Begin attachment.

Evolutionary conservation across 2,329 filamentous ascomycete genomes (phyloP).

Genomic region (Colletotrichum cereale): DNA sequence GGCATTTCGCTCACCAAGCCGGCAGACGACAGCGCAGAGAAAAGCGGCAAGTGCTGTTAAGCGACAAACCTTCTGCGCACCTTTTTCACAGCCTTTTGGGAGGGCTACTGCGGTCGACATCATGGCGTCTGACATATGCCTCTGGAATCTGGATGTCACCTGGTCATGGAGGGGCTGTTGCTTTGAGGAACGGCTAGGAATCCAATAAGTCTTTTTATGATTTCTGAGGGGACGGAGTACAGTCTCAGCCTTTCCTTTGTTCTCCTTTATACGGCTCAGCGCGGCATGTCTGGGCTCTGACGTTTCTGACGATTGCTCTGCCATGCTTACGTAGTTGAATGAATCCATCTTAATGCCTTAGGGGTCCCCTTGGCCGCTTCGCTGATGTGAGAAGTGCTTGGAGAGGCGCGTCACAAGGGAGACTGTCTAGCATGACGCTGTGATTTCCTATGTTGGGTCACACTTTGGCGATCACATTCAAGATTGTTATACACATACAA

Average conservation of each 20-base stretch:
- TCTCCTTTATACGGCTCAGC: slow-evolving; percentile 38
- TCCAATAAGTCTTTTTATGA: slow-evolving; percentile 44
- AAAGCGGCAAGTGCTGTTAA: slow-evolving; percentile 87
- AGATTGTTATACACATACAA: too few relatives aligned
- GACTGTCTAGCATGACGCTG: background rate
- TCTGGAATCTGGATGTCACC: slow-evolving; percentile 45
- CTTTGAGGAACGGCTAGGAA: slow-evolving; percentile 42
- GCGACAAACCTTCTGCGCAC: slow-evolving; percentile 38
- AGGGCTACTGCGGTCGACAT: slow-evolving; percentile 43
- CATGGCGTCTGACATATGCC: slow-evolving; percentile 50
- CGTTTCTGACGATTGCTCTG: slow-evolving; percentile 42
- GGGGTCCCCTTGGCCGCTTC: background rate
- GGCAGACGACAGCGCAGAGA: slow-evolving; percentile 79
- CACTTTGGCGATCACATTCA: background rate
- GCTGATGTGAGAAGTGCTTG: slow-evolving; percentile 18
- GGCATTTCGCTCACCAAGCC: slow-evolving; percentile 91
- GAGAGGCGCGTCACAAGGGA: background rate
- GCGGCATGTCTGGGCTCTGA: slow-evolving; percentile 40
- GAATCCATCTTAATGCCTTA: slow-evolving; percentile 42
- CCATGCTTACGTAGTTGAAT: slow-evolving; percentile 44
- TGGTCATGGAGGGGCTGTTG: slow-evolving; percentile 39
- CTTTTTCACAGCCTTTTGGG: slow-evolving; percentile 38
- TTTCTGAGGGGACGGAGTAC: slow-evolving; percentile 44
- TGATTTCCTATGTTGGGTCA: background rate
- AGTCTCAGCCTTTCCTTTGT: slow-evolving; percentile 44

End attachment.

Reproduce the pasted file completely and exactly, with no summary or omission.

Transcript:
Evolutionary conservation across 2,329 filamentous ascomycete genomes (phyloP).

Genomic region (Colletotrichum cereale): DNA sequence GGCATTTCGCTCACCAAGCCGGCAGACGACAGCGCAGAGAAAAGCGGCAAGTGCTGTTAAGCGACAAACCTTCTGCGCACCTTTTTCACAGCCTTTTGGGAGGGCTACTGCGGTCGACATCATGGCGTCTGACATATGCCTCTGGAATCTGGATGTCACCTGGTCATGGAGGGGCTGTTGCTTTGAGGAACGGCTAGGAATCCAATAAGTCTTTTTATGATTTCTGAGGGGACGGAGTACAGTCTCAGCCTTTCCTTTGTTCTCCTTTATACGGCTCAGCGCGGCATGTCTGGGCTCTGACGTTTCTGACGATTGCTCTGCCATGCTTACGTAGTTGAATGAATCCATCTTAATGCCTTAGGGGTCCCCTTGGCCGCTTCGCTGATGTGAGAAGTGCTTGGAGAGGCGCGTCACAAGGGAGACTGTCTAGCATGACGCTGTGATTTCCTATGTTGGGTCACACTTTGGCGATCACATTCAAGATTGTTATACACATACAA

Average conservation of each 20-base stretch:
- TCTCCTTTATACGGCTCAGC: slow-evolving; percentile 38
- TCCAATAAGTCTTTTTATGA: slow-evolving; percentile 44
- AAAGCGGCAAGTGCTGTTAA: slow-evolving; percentile 87
- AGATTGTTATACACATACAA: too few relatives aligned
- GACTGTCTAGCATGACGCTG: background rate
- TCTGGAATCTGGATGTCACC: slow-evolving; percentile 45
- CTTTGAGGAACGGCTAGGAA: slow-evolving; percentile 42
- GCGACAAACCTTCTGCGCAC: slow-evolving; percentile 38
- AGGGCTACTGCGGTCGACAT: slow-evolving; percentile 43
- CATGGCGTCTGACATATGCC: slow-evolving; percentile 50
- CGTTTCTGACGATTGCTCTG: slow-evolving; percentile 42
- GGGGTCCCCTTGGCCGCTTC: background rate
- GGCAGACGACAGCGCAGAGA: slow-evolving; percentile 79
- CACTTTGGCGATCACATTCA: background rate
- GCTGATGTGAGAAGTGCTTG: slow-evolving; percentile 18
- GGCATTTCGCTCACCAAGCC: slow-evolving; percentile 91
- GAGAGGCGCGTCACAAGGGA: background rate
- GCGGCATGTCTGGGCTCTGA: slow-evolving; percentile 40
- GAATCCATCTTAATGCCTTA: slow-evolving; percentile 42
- CCATGCTTACGTAGTTGAAT: slow-evolving; percentile 44
- TGGTCATGGAGGGGCTGTTG: slow-evolving; percentile 39
- CTTTTTCACAGCCTTTTGGG: slow-evolving; percentile 38
- TTTCTGAGGGGACGGAGTAC: slow-evolving; percentile 44
- TGATTTCCTATGTTGGGTCA: background rate
- AGTCTCAGCCTTTCCTTTGT: slow-evolving; percentile 44